How to reset the auto increment back to 1 after a table truncate to an Oracle table

I am creating an Oracle table with an index column that is auto generated. It works great, and my id column is auto generated starting at the number 1.

After I truncate the table it does not reset the auto increment back to 1. What sql command will reset my auto increment value back to 1  after truncation?

Example of how I create the table :

CREATE TABLE temp (id INTEGER GENERATED ALWAYS AS IDENTITY (START WITH 1 INCREMENT BY 1), BRGS VARCHAR2(36));
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brgdotnetcontractorAsked:
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NerdsOfTechTechnology ScientistCommented:
Why don't you DROP the table instead of TRUNCATE? Then re-CREATE it? This should reset the autoincrement.

DROP TABLE temp;
CREATE TABLE temp (id INTEGER GENERATED ALWAYS AS IDENTITY (START WITH 1 INCREMENT BY 1), BRGS VARCHAR2(36));

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slightwv (䄆 Netminder) Commented:
I don't believe there is an automatic way to do this on truncate without some DDL triggers.

You can alter table:
alter table temp  modify id generated as identity ( start with 1);

A bigger question is why would you do this on a TEMP table?
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slightwv (䄆 Netminder) Commented:
>>DROP TABLE temp;

You would need to add PURGE to that or remember to empty the recycle bin.  Otherwise every dropped table will remain there.

It is also unnecessary to drop and recreate every time when a simple ALTER works.
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johnsoneSenior Oracle DBACommented:
DROP also removes indexes, privileges, triggers, etc.  All those things need to be put back.  A simple create does not necessarily put back what was there.
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Geert GOracle dbaCommented:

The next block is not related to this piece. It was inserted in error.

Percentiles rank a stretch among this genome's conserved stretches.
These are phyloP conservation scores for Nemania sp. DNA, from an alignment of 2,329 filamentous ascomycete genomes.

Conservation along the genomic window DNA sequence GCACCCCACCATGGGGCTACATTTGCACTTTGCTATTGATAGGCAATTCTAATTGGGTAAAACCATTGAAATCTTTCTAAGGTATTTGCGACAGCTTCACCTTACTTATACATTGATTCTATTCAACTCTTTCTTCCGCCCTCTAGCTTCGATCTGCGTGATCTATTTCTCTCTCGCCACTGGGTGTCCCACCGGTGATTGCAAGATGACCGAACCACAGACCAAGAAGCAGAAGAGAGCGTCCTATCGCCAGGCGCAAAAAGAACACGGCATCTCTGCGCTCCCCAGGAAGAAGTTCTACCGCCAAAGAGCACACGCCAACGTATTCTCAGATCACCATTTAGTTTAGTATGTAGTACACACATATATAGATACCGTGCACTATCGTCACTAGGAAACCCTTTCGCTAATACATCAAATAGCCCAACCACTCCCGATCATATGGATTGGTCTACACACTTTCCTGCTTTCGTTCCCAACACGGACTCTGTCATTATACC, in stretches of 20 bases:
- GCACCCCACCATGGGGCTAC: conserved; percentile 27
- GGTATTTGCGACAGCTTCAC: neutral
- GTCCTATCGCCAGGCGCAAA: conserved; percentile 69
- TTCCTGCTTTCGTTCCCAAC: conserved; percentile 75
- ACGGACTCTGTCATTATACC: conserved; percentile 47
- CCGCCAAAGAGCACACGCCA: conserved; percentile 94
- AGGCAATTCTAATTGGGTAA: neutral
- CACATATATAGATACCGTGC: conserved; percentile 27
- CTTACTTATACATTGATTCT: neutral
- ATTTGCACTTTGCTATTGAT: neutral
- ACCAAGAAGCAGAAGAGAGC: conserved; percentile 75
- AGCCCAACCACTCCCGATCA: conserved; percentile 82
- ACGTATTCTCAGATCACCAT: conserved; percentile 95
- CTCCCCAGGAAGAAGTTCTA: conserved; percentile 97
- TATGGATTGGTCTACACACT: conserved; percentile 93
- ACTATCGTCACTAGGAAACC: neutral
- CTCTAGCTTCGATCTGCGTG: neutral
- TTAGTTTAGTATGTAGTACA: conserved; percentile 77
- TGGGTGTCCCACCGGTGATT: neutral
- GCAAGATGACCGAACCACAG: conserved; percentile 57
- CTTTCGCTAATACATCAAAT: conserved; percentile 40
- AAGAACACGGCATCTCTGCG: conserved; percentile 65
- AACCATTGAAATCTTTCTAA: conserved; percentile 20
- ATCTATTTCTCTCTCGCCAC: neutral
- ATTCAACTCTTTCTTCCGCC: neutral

instead of providing the column like that
create a named sequence: create sequence seq_yourtable nocache;

after your truncate table, recreate the sequence
drop sequence seq_yourtable;
create sequence seq_yourtable nocache;

oracle will create a system-named sequence
you could probably find it via dba_sequences and recreate that
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johnsoneSenior Oracle DBACommented:
Dropping the sequence presents the same problems as dropping the table.  You lose privileges, invalid PL/SQL code, etc.

While you cannot alter a sequence to restart it, you can do this (just make sure to put the correct name in the first variable declaration):
DECLARE 
    seq_name user_sequences.sequence_name%TYPE := 'SEQ_NAME'; 
    min_val  user_sequences.min_value%TYPE; 
    incr_val user_sequences.increment_by%TYPE; 
    seq_val  user_sequences.last_number%TYPE; 
BEGIN 
    SELECT min_value, 
           increment_by 
    INTO   min_val, incr_val 
    FROM   user_sequences 
    WHERE  sequence_name = seq_name; 

    EXECUTE IMMEDIATE 'select '|| seq_name|| '.nextval from dual' INTO seq_val; 

    EXECUTE IMMEDIATE 'alter sequence '|| seq_name|| ' increment by '|| To_char( 
    min_val - seq_val); 

    EXECUTE IMMEDIATE 'select '|| seq_name|| '.nextval from dual' INTO seq_val; 

    EXECUTE IMMEDIATE 'alter sequence '|| seq_name|| ' increment by '|| incr_val 
    ; 
END; 

/ 

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That will reset the sequence and you lose the first number.  But, you don't have to drop it and possibly lose privileges and invalidate PL/SQL code.

While it is probably possible to determine the name of a system sequence that is associated with an auto increment, I wouldn't alter that sequence and/or drop and recreate.  You are just opening up a can of worm there.  Never touch system generated stuff.
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slightwv (䄆 Netminder) Commented:
Oracle 12c provides the identity column for a reason.  Use it when you can.

Creating a sequence object sort of defeats the purpose of that.  Why use another object when you don;t need to?
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slightwv (䄆 Netminder) Commented:
Can I ask why dropping and recreating the table is a better solution than just altering the existing column?
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